Renamed crime prevention grant program awards $8.6M

Alicia Collins

Fifty community organizations in Indianapolis are set to receive $8.6 million in funding from the second round of the Elevation Grant Program, previously known as the Violent Crime Reduction Grant Program

The three-year anti-violence fund is backed by $45 million American Rescue Plan Act dollars and seeks to address root causes of crime. The latest allotment is the last of 2022 and includes 23 new organizations, according to Alicia Collins, senior consultant for the program.

At Thursday’s announcement, community leaders emphasized the importance that growing neighborhood organizations play in the program, which is led by The Indianapolis Foundation.

“Nobody knows a neighborhood better than the neighbors themselves,” Mayor Joe Hogsett said.

The name change came after residents and grassroots leaders expressed concerns to Collins and the Indianapolis Foundation in late 2021 and early 2022.

“We wanted to change the trajectory of the grant … give it that frame of ‘elevating’ good things that are happening in our neighborhoods,” said Collins, who is also director of community leadership for the Central Indiana Community Foundation.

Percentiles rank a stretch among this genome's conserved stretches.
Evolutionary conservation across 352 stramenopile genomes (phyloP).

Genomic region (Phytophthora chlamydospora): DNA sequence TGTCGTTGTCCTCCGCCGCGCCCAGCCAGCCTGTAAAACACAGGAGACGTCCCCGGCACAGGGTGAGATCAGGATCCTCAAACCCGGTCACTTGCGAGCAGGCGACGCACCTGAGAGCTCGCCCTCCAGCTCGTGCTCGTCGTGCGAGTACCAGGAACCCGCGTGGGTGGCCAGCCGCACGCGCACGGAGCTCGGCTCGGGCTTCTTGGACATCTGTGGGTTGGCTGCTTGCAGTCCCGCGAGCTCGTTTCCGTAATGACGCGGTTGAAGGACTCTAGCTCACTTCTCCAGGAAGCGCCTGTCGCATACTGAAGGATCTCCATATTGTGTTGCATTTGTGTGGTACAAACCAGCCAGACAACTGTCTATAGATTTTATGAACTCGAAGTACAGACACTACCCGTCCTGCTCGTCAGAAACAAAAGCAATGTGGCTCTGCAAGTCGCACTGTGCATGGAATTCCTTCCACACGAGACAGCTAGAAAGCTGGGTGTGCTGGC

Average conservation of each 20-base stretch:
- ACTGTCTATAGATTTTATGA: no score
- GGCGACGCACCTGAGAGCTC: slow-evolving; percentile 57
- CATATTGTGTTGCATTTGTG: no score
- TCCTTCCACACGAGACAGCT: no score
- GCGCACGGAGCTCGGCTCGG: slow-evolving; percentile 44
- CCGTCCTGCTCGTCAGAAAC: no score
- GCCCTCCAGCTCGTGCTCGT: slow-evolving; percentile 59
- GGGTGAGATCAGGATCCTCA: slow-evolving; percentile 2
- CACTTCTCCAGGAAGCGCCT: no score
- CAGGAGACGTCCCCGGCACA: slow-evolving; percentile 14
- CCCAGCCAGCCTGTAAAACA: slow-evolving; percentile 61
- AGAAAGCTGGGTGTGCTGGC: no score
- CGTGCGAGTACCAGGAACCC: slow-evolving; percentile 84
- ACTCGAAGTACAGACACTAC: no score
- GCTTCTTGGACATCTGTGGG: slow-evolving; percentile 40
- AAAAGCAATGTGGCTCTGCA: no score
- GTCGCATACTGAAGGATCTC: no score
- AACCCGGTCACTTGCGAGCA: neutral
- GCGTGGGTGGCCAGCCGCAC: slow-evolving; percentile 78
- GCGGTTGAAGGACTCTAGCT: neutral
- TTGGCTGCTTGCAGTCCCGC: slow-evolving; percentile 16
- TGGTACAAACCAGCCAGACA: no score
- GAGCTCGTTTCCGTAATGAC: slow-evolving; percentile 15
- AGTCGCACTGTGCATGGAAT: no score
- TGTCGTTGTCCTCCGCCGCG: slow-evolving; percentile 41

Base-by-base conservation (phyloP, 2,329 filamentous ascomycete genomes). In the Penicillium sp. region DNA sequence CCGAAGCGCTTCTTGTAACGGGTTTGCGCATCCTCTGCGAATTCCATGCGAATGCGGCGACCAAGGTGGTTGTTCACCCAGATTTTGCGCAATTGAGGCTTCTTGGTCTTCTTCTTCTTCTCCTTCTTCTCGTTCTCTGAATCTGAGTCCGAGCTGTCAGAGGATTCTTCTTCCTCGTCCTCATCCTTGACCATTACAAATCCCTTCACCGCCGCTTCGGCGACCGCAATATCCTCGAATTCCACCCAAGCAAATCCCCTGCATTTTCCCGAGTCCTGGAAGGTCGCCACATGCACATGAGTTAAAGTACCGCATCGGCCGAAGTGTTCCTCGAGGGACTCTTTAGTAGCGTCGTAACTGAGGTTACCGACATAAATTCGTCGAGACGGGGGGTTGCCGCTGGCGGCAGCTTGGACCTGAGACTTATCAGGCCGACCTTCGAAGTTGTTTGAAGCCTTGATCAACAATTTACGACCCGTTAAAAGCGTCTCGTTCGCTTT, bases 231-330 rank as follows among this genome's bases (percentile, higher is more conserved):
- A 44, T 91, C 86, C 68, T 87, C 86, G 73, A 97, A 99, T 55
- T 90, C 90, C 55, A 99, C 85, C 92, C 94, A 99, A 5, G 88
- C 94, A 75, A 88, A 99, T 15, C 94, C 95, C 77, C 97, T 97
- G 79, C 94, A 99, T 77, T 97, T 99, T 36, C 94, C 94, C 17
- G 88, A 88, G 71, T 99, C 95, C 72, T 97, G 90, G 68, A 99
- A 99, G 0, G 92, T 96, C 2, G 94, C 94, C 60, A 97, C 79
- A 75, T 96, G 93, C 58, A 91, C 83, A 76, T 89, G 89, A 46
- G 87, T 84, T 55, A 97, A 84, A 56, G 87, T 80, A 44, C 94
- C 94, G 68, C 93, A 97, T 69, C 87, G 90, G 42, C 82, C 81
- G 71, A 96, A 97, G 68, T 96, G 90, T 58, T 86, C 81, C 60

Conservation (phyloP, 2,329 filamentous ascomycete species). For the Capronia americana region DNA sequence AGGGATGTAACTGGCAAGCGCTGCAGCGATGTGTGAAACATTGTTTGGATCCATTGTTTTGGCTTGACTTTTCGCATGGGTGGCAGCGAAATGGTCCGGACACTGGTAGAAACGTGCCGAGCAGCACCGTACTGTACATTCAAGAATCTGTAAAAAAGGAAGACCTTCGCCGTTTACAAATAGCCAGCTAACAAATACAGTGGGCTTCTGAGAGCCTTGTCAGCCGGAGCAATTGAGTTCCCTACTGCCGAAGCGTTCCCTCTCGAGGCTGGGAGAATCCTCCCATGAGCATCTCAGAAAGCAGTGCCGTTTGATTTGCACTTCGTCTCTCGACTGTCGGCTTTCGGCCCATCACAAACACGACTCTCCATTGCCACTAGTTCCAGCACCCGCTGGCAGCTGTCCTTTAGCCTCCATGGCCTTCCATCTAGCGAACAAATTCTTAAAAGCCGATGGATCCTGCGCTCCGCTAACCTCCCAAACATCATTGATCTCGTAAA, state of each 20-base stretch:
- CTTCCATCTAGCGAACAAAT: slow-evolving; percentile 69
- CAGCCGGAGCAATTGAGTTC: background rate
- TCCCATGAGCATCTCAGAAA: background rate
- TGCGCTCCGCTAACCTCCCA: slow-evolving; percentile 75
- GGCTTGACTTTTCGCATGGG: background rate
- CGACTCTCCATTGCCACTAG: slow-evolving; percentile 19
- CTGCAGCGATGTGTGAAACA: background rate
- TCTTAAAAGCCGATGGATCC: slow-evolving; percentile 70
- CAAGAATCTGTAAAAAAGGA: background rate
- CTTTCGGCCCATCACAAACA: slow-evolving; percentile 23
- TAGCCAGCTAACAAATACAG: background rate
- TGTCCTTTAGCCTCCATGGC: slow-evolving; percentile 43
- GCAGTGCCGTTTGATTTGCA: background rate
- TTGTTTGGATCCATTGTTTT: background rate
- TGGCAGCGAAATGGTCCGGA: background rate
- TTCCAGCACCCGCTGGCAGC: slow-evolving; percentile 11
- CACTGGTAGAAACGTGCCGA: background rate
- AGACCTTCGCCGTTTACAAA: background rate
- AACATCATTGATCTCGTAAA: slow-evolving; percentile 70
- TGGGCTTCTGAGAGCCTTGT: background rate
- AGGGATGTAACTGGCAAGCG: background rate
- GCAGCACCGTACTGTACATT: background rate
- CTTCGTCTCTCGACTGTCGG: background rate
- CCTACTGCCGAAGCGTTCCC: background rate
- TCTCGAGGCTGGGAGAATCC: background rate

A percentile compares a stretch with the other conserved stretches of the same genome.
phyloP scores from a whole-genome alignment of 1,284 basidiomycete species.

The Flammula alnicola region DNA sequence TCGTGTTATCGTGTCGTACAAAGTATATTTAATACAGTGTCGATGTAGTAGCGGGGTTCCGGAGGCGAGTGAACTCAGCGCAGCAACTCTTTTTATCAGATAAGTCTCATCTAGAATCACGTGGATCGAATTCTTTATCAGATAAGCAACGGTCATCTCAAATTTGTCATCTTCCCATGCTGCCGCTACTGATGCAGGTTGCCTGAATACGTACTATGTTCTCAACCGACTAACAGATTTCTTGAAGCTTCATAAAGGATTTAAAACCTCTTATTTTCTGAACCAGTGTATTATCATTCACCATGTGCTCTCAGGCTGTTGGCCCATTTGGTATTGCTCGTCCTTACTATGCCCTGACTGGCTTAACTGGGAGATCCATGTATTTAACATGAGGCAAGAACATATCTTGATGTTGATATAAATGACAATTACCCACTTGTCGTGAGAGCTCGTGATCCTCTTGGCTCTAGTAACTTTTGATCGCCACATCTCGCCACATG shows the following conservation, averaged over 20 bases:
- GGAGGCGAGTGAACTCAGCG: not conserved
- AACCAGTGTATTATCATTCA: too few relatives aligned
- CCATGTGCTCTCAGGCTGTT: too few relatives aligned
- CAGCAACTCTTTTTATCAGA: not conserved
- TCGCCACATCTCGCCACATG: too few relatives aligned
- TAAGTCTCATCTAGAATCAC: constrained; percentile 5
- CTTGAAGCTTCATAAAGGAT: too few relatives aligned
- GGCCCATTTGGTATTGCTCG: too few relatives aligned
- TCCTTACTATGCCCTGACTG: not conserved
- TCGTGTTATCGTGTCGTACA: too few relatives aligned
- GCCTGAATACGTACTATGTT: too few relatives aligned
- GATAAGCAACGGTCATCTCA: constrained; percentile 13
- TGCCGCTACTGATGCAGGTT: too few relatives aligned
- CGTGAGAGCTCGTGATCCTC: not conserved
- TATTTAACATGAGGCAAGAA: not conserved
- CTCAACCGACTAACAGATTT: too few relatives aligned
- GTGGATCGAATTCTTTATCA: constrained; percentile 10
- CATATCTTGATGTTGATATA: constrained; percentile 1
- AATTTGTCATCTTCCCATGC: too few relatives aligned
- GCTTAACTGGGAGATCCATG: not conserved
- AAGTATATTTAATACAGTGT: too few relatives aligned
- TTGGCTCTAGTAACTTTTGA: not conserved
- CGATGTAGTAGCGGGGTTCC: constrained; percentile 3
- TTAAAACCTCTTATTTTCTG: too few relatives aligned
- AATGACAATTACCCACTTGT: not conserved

The foundation also is investing $3.3 million to ensure grassroots organizations have the infrastructure to continue beyond the grant, she said.

Two recipients were highlighted at the Oct. 6 press conference: the Chin Community of Indiana and Project Free University.

The Chin Community of Indiana will be using the grant to fund a Chin Batterer Intervention Program. Peter Thawnghmung, president of the Chin Community of Indiana, said his organization recently celebrated it’s 20th anniversary and that the Chin population on the south side has reached 30,000.

“Today, we’re productive, thriving, and contributing to society,” Thawnghmung said. “Where most of us are living the American dream, at the same time as we grow and prosper, our community is seeing some increase in crime, especially domestic.”

The $111,000 awarded to the Chin Batterer Intervention Program will be used to provide education and counseling, he said.

Project Free University, led by Howard Stevenson, received $523,000. Project Free University, a subset of the Community Alliance of the Far Eastside Inc,  provides financial literacy programs and support to youth in the area.

The grant will allow 30 young east-side residents to participate in the organization’s “Financially Lit” curriculum and be paired with mentors to keep them on track as they pursue financial and career goals.

Stevenson said poverty is the No. 1 cause of crime. His organization seeks to put youth on a path toward a career or higher education to avoid poverty, he said.

The first allotment from the Elevation Grant Program was announced this summer and totaled $5.5 million. More funding for organizations will be available in 2023 and 2024.

The full list of award recipients can be found on the Central Indiana Community Foundation website.

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